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VOLUME 29 ISSUE WHATS INSIDE A NET NEWS EL BUEN PANO EN EL ARCA SE VENDE Campus Stuff: Direct Selling Days. Thursday. Hall of Flags Opinion: Why did you come to UVSC? Life: Savage Garden Review 'Sports: Indiana University Fires Bobby Knight 'Marketplace: Buy and sell, call 222-8688. (tie ! jilfet m(T j (f(f( I 7"- J I I i vJ vijj ujvU rivy (c jj K-'w-H.'uui-j-v-l m, i- .iji. ,1 I,, y 1 1 1 b Hi li I TFTTITTTmai I II I III I I III I I I I II V J U 1 jl i Jfc.w3- BY AND FOR THE STUDENTS OF UTAH VALLEY STATE COLLEGE I 'it ii -i ivll it. .J 1 WHS ouuuk. USUUl I ' . lilted n.. . niwin s ? - nn " I -i 4 r r PETER BRIENHOLT CONCERT REVIEW News: UVSC's I Ombudsman gives students power. Check rt out on the web. j VALLEY WEATHER j ThursdayAunm. High 89. b 51 j Friday Party Ooudv j High 85. Lo 55 j Saturday: MostK OowS High 91 Low 49 - V ' r i ! t v U VSC student takes issue with police After spending the night in jail, UVSC student Cameron Fernandez fights back ANDREW R. HOWELIS THE COLLEGE TIMES irvSC's Cameron Fernandez was thrown In jail early Thursday afternoon atter he reportedly stood up to Officer Newell, In defense of his civil rights, (photo recreation of mugshot) By CLARKE CALDWELL OF THE NETXNEWS STAFF UVSC student Cameron Fernandez spent last Thursday night in the Utah County prison after being arrested for tampering with evidence, failure to comply, and disorderly conduct, and is ready to take legal action against UVSC. Fernandez refused to hand over his expired parking pass to UVSC parking services after paying S0 in tampering fees for altering its date. After an argument, which involved police. Fernandez ripped the permit in half and gave it to police officer Les Newell. Newell then arrested Fernandez for tampering with evidence, a second-class misdemeanor. UVSC Vice-President of Campus Relations Yal Peterson said yesterday that the county attorney will not prosecute Fernandez, declin ing the tampering with evidence charge. The disorderly conduct case has now been turned over to the Orem City attorney"s office for a court date scheduled for tomorrow morning. Shortly after 9:45 a.m. last Thursday. Fernandez approached his car in parking lot Q. The car w as immobilized with a w heel lock boot, along with two citations on his windshield, including one for altering the expiration date on his expired parking pass. "I thought, 'dang it! I got caught"." stated Fernandez. "But 1 admitted I was at fault and took full responsibility for my actions." The required S"0 tampering fees were paid by Fernandez immediately. While leaving the campus, a parking officer met Fernandez and demanded the expired pass, insisting it was college property. Fernandez refused to hand it over, explaining that he had just paid the 0 fine and put the situation to and end. After threatening to put the boot back on the car if he did not comply, an argument resulted between the officer. Fernandez, and two campus police officers w ho joined the scene. According to Fernandez, the officers told him he must follow parking regulations which state that all permits are property of the school, regulations that he had neer been made aw are of during his four semesters at I'YSC. Fernandez commented in a written statement that his response to the parking officer was. "Why? I paid my five dollars for this permit and 1 just paid sixty-five dollars for altering it. This is my permit and 1 w ill dispose ot it the same way that 1 have disposed of other that have expired." Peterson and Steve Jackson. Director of continued pg. 3 see "Arrest" Net Spot THE HOTTEST SPOTS IN: NewstPolrtics r5.ts.ted.LivfireAeam5.ccxn you-rfivote2 000.org 'neW oin.comALLPOL77CS msn.com mrv.comnavintrochoose orloose msnbc.comnewsdefault.asp Entertainment: utahvalleymall.com music.utah.edupagessche dules utahvalleymusic.com moviefone.com Music Online: sentinel-music.com liquidaudio.com MP3.com Student heps makingcollegecount.com edu.com fastweb.com firetalk.com lycos.com Sports: uvsc.eduathletics majorleaguebaseball.com nflfans.com nfltalk.com espn.go.com nba.com wnba.com I320kfan.com Gay-straight alliance given the go-ahead in Salt Lake SLC school board votes to lift four-year ban on denied status though some still feel gay-lesbian Irfestyles are being promoted BY DEREK BROWN OF THE NETXNEWS STAFF Last week, the Salt Lake City School District voted to end its four-year disallowance on non-academic clubs that was enforced to keep a gay-straight alliance from meeting. Though a law suit is still in the frame of completion, students are excited at the prospect of once again having non-curriculum clubs in school. In an official press release, Danny Poelman, Highland High School student body president, expressed his contentment with the decision. "I think it's great. There are going to be so many more opportunities for kids to be involved in school. We're going to start spreading the fact that we have clubs back," commented Poelman. What began as a request by a group of East High School students for a gay-straight alliance turned into several heated debates and even an illegal meeting of the Utah Senate. At that time, the school board voted to ban all clubs not related to the curriculum, in essence then banning groups such as the Polynesian Club down to Students Against Drunk Driving. Now, a new policy will allow students to establish academic clubs sponsored by the school and to create nonacadem-ic clubs that cannot participate in school fund-raisers. On September 5, all school board members, except Cliff Higbee, voted for the new policy after listening to students and residents voice their opinions. A crowd of about 50 cheered once the final verdict was reached. Higbee was again open about his displeasure with the allowance of gay-straight alliances as clubs by saying, "I believe there are some things there is not a compromise for." Students are just happy to have their clubs back. ' , . -- , r' " - - t . ' ' - i ;' s . . - -t ' ...r.-: ;' '-I -'IS- I r - ' --" ' - ------ x- ... . 3 MATTHEW IR0WN THE COLLEGE TIMES UV Leaders gather materials to help build a shed for "Courage Reigns." a group that cares for disabled children Courage 'Reigns' among UV Leades": By MEGAN CARLSON OF THE NETXNEWS STAFF During the rush of every day life, there is a tendency to forget the gifts which are given to people. The ability to walk to class, to sit up in bed. or speak clearly with others, are a few things w hich are often taken for granted. A non-profit organization, called Courage Reigns, teaches people how to walk and talk w ith the assistance of horses. The organization provides a therapeutic atmosphere in which people learn to ride horses. "We use horse therapy. We work with all kinds of people w ith disabilities, and w e teach kids how to walk by riding horses," explained Tarn era Coffnun. Program Director and founder of Courage Reigns. "It's an incredible program." The program began two years ago, with the assistance of donated property. Steve McLaughlin gave the property to Coffman after hearing her idea. The space he donated has become a place where miracles are an everv dav occurrence. "The first time she (Jaycee Pyne) came she couldn't sit up by herself," explained Jan Pyne, Jaycee's mother. "She need- contlnued pg. 3 see "UV leaders" Rats" spotted in Republ ic2.n ac! By REBECCA COOK ASSOCIATED PRESS WRITER SEATTLE (AP)-The word "rats" has taken on a whole new meaning in this year's presidential race, thanks to a keen-eyed Boeing retiree. Gary Greenup, 64, was watching television when a Republican commercial began touting GOP candidate George W. Bush's plan for prescription drug coverage for seniors. Never a big fan of political ads, Greenup started reading a newspaper. But out of the corner of his eye, he saw a strange word flash across the screen. He watched closely the next time the ad airedboth parties consider Washington a battleground state, so he didn't have to wait longand he saw the word again. He videotaped the ad and slowed it down. Words flash on the screen to echo the announcer's message: "The Gore prescription plan: Bureaucrats decide." But just as the announcer says "bureaucrats decide," the word "RATS," in large, white capital letters, fills the black screen. After showing his tape to some family and friends, Greenup passed it along to the state Democratic Party, which passed it to the Gore campaign, which gave it to The New York Times. The rest is history. Greenup spent Tuesday fielding calls and knocks on his door from reporters who wanted to talk to continued pg. 3 see "Rats" Election Tidbits Register to vote online at rockthevote.com become part of the young ameri-can movement that is trying to make a difference in the United States. Video tapes of George W Bush practicing for a debate were stolen from Bush headquarters and given to the Core campaign. Gore turned them over to the FBI. Protesters clash with Australian police By MIKE C0RDER ASSOCIATED PRESS WRITER MELBOURNE, Australia (AP)-Police armed with batons and riot shields charged into protesters on Tuesday to break through blockades that were preventing delegates from entering or leaving a hall where an economic forum was being held. Protest organizers said scores of demonstrators were injured and 22 hospitalized. Police said one officer was taken to a hospital with breathing difficulties. In an early morning raid, hundreds of police surprised demonstrators who had staged an all-night vigil outside the Crown Casino, the venue for the Asia Pacific Economic Summit of business and government leaders in the southern city of Melbourne. Thousands of protesters who oppose the globalization of the world's markets and economies surrounded the complex on Monday, the opening day of the conference, stopping about 200 of the nearly 900 registered delegates from entering. The number of protesters fell overnight and police charged into them Tuesday morning, breaking the cordon long enough for several charter buses carrying conference delegates to speed through. On Tuesday evening, when delegates began to leave the hall in buses, police charged about 150 protesters at one blockage to clear the way for the fleet of buses. The violence came several days before the Summer Olympic Games are to begin in Sydney, another city in southern Australia. Protest organizers accused police of using excessive tactics. Police said the measures were appropriate."What we have over the last few days is not peaceful protest but something verging on riot where we have had ball bearings, marbles, screw s, glass and urine continued pg. 6 See "Protesters"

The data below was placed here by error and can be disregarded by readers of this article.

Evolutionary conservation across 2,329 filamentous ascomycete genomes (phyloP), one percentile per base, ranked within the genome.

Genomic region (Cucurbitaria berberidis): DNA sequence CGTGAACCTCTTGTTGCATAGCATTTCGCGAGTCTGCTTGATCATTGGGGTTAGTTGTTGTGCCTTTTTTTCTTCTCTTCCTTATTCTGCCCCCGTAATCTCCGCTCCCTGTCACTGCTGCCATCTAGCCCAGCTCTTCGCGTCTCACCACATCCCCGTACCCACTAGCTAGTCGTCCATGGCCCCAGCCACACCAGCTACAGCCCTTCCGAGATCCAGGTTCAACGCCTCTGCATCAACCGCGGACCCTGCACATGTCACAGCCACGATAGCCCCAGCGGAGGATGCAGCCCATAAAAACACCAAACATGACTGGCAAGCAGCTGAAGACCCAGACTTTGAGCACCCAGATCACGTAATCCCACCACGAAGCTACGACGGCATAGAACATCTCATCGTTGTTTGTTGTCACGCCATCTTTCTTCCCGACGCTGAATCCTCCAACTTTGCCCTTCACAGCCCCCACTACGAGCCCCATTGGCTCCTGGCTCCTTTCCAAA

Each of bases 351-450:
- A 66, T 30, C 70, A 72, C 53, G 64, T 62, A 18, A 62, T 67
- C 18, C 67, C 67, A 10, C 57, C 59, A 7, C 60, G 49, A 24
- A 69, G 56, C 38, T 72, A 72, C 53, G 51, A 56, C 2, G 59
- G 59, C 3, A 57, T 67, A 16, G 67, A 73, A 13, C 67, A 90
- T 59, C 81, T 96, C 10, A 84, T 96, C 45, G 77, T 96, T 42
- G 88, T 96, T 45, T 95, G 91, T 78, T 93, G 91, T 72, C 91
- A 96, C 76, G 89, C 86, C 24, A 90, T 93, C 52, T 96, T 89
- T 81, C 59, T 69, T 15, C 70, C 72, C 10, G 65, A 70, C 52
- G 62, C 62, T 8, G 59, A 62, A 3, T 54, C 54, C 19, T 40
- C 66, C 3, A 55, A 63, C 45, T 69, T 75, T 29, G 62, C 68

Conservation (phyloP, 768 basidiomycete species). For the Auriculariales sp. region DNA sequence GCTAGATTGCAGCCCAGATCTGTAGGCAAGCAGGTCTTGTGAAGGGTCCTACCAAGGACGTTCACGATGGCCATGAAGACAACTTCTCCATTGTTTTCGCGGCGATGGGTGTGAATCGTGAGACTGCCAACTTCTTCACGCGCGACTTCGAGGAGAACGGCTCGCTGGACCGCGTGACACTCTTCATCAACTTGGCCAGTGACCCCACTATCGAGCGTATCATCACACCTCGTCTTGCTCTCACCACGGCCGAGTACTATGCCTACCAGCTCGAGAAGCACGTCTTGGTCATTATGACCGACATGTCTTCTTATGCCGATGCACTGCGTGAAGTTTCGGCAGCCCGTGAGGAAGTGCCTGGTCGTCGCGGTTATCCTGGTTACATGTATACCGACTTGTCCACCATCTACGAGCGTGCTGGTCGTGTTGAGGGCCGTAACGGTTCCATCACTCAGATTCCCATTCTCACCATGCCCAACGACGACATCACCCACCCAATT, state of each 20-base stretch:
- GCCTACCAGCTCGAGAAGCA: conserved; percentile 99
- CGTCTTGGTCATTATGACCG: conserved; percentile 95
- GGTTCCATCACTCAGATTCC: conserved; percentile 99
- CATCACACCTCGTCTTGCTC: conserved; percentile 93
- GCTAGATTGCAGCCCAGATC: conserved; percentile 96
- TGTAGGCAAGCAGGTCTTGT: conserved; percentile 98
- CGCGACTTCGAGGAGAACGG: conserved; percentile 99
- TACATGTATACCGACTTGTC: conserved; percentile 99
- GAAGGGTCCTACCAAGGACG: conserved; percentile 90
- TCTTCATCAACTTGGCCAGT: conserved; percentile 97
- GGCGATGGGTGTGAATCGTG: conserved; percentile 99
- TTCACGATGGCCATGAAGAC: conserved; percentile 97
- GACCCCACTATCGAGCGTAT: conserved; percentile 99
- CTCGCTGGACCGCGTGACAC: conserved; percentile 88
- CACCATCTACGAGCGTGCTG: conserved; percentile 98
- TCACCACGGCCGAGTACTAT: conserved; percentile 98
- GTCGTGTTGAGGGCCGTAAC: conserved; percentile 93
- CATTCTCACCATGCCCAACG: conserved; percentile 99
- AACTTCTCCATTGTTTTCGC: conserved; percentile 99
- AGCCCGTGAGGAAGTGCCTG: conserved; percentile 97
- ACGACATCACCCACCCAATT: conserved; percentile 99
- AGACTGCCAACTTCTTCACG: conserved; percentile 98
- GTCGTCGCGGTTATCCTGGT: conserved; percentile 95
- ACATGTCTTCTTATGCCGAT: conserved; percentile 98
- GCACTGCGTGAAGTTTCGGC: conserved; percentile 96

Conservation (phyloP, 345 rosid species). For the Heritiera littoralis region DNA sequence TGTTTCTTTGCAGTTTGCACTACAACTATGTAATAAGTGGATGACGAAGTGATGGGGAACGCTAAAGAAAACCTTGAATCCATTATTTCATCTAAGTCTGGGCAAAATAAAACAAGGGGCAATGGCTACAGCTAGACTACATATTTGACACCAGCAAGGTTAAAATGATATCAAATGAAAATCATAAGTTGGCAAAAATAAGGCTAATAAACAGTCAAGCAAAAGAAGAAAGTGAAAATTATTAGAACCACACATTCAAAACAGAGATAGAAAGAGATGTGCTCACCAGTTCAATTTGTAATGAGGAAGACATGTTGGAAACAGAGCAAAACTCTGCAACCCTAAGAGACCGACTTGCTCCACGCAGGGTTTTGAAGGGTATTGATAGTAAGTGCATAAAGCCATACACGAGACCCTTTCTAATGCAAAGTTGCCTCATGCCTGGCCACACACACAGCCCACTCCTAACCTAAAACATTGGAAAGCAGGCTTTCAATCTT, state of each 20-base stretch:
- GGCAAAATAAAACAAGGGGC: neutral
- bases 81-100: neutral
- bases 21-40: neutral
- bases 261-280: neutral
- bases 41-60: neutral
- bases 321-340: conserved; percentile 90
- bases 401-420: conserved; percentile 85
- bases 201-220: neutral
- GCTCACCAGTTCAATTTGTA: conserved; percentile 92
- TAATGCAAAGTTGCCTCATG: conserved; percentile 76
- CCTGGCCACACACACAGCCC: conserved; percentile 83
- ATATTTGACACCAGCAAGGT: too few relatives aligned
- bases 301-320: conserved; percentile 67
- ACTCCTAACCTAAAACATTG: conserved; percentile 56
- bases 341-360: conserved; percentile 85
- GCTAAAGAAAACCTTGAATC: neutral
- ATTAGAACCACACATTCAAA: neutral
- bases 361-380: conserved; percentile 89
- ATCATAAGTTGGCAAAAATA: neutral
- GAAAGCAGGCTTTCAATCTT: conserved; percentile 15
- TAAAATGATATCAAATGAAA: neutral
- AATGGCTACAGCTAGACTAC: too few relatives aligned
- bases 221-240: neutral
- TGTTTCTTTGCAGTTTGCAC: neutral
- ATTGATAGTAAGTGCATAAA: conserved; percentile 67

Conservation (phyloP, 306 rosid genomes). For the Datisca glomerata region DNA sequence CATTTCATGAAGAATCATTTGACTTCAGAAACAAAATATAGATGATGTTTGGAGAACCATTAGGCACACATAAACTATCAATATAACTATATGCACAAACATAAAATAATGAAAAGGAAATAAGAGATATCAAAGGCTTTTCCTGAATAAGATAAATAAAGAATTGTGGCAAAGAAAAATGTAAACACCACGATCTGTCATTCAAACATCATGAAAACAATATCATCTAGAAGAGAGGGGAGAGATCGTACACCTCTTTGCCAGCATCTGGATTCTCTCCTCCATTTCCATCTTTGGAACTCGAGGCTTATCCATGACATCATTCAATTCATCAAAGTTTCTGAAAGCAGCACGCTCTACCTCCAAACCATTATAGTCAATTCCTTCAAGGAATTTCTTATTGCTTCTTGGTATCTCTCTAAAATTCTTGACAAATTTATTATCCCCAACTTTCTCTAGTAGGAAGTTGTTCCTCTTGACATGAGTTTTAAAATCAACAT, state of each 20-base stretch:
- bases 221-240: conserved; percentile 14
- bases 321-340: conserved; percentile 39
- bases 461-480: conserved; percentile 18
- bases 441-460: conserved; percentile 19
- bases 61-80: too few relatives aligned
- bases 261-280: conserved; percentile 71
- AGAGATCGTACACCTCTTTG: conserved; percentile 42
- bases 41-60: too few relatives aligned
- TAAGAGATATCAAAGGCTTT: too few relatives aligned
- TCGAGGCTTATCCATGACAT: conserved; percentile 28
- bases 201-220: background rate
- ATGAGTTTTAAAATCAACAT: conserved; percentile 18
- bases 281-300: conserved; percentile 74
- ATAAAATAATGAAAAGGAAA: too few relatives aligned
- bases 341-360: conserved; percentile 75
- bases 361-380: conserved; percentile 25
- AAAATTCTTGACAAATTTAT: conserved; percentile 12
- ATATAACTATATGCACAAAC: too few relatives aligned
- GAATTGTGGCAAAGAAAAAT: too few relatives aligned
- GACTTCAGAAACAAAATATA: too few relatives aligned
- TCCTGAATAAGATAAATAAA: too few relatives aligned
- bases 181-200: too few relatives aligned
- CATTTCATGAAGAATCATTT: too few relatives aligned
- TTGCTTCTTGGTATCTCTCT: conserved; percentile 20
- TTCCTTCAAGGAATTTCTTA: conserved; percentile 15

|Title||UVSC College Times, 2000-09-14|
|Description||UVSC College Times was the student newspaper for Utah Valley State College from July 07, 1993 to June 2, 2008|
|Publisher||Utah Valley University|
|Subject headings||Utah Valley State College--History; Utah Valley University--History; College student newspapers and periodicals;|
|Source||UVSC: The College Times, 2000-09-14|
|Rights||Copyright 2013 Utah Valley University|